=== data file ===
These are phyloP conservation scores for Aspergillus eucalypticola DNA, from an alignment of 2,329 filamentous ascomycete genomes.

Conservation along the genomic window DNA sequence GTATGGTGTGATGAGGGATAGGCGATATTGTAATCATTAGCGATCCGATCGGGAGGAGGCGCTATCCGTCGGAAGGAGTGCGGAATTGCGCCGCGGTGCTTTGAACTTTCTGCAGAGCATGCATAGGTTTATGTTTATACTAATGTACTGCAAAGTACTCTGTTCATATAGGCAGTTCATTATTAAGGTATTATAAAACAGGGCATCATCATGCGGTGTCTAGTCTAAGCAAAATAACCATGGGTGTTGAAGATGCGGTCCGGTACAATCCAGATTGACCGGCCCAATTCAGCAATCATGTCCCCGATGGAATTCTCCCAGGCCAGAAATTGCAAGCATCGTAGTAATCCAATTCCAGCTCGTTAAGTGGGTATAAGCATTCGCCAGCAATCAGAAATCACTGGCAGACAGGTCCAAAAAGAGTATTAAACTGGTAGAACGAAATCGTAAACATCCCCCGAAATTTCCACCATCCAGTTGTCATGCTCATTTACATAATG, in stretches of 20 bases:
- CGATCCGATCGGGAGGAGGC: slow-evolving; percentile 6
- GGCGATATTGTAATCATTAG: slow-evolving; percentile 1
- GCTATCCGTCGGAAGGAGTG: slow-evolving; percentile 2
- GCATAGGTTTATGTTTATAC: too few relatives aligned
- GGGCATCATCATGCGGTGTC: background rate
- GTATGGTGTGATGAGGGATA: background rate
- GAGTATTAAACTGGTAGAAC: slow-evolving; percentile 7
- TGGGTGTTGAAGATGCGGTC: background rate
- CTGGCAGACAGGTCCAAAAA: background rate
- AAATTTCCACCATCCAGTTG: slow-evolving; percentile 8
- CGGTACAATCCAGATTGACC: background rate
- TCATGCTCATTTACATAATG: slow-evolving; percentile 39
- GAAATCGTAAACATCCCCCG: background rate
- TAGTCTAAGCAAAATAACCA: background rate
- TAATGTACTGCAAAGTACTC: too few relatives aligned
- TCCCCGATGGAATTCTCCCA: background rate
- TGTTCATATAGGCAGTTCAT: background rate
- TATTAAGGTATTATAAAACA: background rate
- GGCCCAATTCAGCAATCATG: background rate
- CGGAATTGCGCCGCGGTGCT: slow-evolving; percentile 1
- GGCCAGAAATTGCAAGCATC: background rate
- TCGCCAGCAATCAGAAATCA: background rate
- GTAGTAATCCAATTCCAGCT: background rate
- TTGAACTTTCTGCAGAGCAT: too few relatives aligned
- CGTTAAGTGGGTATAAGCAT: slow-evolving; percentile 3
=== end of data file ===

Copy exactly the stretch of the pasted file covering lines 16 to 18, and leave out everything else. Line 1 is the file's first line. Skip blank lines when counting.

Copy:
- TAGTCTAAGCAAAATAACCA: background rate
- TAATGTACTGCAAAGTACTC: too few relatives aligned
- TCCCCGATGGAATTCTCCCA: background rate